‘Everyone seems to be moving to Quebec!’ says Anouk. The 26-year-old communications graduate arrived in Montreal during the summer with her best friend Nicolas, and Anne-Sophie and Guillaume, another French couple. They have swelled the ranks of the 150, 000 French citizens currently living in Canada, of which no fewer than 100, 000 live in Quebec.
All agree that leaving was a ‘real lifestyle choice’. There was nothing to lose when making the decision to live in the French-speaking province ‘at least for a while’, with their PVTs (working holiday visas) in their pockets. ‘On the contrary!’ says Nicolas, 26, for whom ‘expatriation’ represents ‘a true opportunity, both on a personal and professional level.’ Tireless in his praise of the quality of life in Canada, he openly admits that the good economic health of the country and the region, which is among the most dynamic in Canada, was a very important part of his decision, especially during an economic crisis. ‘Last country to be hit by the recession, first to come out of it,’ he says, recalling with pleasure the words of the Canadian prime minister, Stephen Harper. At the end of 2008, an OECD (organisation for economic development) report classed Canada as one of the countries with the highest-performing youth employment market. No coincidence for a web project manager, who was forced into unemployment at the height of the economic crisis, to end up there. It was the same for 26-year-old Anne-Sophie, who, two years after finishing her communications degree, couldn’t find any work and was fed up with doing poorly paid internships in Paris.
Fleeing the economic crisis
They are all very aware of the advantages of being French in a province which needs a qualified workforce, but is also very attached to its language and culture. With more than 700, 000 jobs to be filled from now till 2012 because of the growing population, Quebec is trying to woo emigration candidates, with French-speakers being the top priority. Since an agreement was signed between France and Quebec in October 2008, the exchange of travellers and students has been considerably simplified: today, skills and degrees are en route to becoming recognised on both sides of the Atlantic. It’s proved a godsend for our adventurers, who were somewhat frustrated by the acute depression hanging over France.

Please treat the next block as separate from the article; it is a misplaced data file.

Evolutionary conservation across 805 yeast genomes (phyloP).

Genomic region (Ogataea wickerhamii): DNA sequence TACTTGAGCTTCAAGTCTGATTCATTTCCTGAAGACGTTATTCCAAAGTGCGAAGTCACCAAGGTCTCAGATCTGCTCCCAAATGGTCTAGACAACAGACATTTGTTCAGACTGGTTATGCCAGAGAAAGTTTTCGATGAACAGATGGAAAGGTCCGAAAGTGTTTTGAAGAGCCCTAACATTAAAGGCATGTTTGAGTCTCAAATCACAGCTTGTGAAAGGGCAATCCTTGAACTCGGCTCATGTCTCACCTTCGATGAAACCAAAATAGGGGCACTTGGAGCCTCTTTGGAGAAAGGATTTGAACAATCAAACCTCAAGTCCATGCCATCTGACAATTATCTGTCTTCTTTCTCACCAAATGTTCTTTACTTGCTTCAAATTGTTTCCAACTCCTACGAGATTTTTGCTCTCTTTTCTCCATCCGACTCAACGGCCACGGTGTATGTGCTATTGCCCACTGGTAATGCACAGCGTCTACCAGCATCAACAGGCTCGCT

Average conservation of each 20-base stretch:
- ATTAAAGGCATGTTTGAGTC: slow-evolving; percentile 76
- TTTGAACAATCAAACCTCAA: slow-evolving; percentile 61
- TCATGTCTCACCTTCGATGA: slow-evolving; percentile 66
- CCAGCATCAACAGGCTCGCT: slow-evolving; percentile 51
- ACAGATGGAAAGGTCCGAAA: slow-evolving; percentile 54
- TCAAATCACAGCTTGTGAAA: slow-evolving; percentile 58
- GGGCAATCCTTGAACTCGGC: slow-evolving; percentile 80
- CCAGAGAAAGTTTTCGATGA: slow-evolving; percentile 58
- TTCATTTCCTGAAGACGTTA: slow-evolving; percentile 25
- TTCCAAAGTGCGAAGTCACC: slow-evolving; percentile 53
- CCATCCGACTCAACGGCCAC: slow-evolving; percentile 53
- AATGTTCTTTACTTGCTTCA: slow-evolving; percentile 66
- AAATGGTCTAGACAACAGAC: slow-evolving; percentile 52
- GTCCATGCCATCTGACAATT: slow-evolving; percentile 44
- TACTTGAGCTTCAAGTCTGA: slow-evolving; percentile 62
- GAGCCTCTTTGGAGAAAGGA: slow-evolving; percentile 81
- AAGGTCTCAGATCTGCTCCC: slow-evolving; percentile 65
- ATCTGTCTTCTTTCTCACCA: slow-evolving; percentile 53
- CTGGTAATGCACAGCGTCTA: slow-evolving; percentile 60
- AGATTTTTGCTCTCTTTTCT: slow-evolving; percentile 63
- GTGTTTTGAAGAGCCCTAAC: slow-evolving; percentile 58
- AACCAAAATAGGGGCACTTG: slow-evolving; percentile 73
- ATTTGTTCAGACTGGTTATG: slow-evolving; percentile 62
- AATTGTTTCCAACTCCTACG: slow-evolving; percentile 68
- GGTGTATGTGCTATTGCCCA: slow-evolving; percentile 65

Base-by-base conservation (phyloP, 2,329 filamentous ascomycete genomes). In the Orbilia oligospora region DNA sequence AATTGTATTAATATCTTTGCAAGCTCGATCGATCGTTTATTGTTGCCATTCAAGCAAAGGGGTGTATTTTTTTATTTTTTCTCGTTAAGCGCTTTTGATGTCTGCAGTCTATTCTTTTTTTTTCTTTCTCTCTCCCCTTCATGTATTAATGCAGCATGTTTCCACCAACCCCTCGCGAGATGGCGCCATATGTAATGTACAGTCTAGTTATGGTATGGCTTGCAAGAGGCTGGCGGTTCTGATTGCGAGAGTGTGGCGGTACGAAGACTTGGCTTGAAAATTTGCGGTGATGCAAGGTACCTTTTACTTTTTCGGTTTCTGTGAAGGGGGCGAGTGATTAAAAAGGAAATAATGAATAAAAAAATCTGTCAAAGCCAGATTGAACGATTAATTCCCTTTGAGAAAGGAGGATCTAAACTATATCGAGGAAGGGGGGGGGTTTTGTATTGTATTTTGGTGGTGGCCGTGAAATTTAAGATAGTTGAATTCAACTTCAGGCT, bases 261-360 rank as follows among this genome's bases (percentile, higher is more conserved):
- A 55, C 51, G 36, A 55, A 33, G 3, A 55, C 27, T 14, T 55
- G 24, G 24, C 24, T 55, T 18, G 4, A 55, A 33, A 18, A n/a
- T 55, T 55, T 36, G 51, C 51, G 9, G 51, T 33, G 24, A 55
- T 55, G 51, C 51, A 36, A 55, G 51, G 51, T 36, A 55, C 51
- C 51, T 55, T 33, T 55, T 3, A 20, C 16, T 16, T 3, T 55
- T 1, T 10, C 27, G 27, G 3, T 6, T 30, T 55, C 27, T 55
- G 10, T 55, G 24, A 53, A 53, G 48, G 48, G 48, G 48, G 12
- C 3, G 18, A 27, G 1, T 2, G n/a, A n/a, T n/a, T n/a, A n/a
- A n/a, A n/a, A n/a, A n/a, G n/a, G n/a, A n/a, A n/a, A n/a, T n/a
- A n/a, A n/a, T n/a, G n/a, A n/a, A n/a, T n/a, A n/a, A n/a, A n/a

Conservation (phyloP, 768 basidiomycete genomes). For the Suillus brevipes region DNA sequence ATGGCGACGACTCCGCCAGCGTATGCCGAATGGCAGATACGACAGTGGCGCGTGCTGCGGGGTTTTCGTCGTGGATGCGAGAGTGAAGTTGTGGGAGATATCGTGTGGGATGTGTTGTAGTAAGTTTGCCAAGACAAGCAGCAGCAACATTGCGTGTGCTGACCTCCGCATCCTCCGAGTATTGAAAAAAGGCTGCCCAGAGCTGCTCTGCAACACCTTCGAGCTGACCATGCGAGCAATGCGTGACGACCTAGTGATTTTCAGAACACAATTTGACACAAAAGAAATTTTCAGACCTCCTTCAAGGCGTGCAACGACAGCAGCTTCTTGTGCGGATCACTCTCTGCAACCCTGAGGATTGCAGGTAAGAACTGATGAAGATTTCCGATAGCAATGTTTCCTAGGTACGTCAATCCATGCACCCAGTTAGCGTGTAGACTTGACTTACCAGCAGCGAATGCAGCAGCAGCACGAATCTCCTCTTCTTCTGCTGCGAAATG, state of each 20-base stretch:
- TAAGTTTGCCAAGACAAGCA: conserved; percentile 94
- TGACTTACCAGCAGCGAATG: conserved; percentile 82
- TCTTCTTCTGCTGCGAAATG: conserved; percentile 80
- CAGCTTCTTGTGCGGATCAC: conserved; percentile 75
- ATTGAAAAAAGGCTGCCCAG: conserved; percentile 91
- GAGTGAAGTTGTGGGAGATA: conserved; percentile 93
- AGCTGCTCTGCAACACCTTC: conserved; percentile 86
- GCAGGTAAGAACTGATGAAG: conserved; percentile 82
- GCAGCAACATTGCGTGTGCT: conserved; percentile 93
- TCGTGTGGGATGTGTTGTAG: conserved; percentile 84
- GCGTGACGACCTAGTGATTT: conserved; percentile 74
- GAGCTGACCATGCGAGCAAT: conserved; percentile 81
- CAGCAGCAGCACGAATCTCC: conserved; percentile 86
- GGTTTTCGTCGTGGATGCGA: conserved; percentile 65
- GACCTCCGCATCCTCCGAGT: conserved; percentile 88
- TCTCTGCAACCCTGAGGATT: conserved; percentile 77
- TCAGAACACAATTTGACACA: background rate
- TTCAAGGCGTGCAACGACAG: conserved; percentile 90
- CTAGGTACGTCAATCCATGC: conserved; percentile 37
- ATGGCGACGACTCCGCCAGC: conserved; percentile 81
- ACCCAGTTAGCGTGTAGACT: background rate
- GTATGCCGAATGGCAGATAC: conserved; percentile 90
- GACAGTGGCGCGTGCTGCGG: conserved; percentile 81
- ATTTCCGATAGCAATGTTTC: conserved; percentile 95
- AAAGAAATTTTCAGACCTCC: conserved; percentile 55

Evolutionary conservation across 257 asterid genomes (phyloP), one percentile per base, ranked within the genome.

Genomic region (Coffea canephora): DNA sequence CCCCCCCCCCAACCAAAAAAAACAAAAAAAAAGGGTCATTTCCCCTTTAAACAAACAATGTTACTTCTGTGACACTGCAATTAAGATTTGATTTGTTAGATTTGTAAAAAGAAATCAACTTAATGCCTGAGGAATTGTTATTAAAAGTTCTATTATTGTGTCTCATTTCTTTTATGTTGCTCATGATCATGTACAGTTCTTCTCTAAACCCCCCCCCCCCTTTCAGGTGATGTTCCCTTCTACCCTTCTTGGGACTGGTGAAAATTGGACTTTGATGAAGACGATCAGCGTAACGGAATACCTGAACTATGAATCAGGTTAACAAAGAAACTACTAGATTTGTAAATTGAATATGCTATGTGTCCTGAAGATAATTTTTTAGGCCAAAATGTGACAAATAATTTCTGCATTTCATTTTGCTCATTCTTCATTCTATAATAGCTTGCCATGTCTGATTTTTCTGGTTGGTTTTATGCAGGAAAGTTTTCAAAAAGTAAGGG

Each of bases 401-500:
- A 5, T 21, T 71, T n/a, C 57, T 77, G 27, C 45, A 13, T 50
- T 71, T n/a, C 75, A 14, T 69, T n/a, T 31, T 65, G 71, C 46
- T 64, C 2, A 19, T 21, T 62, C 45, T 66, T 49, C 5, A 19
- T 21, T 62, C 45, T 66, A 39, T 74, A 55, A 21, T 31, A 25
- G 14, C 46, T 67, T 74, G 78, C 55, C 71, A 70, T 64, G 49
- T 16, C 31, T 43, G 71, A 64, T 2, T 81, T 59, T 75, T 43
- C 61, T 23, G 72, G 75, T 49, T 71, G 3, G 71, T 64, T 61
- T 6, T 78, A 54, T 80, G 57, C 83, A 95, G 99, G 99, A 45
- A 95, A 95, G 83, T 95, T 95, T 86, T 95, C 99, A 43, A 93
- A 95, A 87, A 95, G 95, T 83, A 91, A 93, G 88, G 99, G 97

For Claire and Pierre, the question of work is almost a minor detail. Before packing their suitcases in July, they both enjoyed good jobs in Poitiers, in central-west France. Quebec offers an exceptional lifestyle for this thirty-something couple. It’s close enough to travel to America and it has huge green spaces. Anouk agrees. She was heading the communications department of an internet travel agency until spring, and decided to leave her job in Paris to ‘live the adventure’, ‘grow’ and ‘try an almost Anglo-Saxon experience’.
A year goes by quickly
Living in a province which is both dynamic and oh so welcoming is idyllic. The reality of daily life seems a little more complicated. First of all, even if you’re armed with degrees, it doesn’t mean you can go where you want or for as long you like. For those applying for permanent residence, the wait is long and tedious. It took no fewer than three years for Claire and her companion. They freely admit that you have to be ‘honestly motivated and willing to play the game.’ Even then there is no guarantee of a secure job. Pierre, a sporty handyman, found a job relatively quickly fixing bikes in a shop, but Claire is still job-hunting three months after their arrival.
Since it is easier to get, the demand for temporary residence has exploded in the last two years: the waiting time for temporary visas is only three months on average. In 2007, 7582 temporary visas were issued by Canada, then 9098 in 2008 and still more in 2009 (it’s still too early to define the figures). The PVT, which gives the holder the right to work for one year in Canada, is also the most sought-after programme. However, the rules can be restrictive: ‘A year isn’t long and goes by quickly,’ says Anne-Sophie. ‘It’s not easy to convince an employer to give you a chance in such a short period of time.’ In addition to this, many professions (engineers, lawyers, doctors, nurses, architects …) remain relatively out of reach in the local market. It’s a contrasted first judgement but ‘really stimulating’, emphasises Nicolas. Because despite a difficult start, he and Anne-Sophie have ended up finding ‘dream jobs’, while also grabbing responsibilities that were ‘unattainable in France.’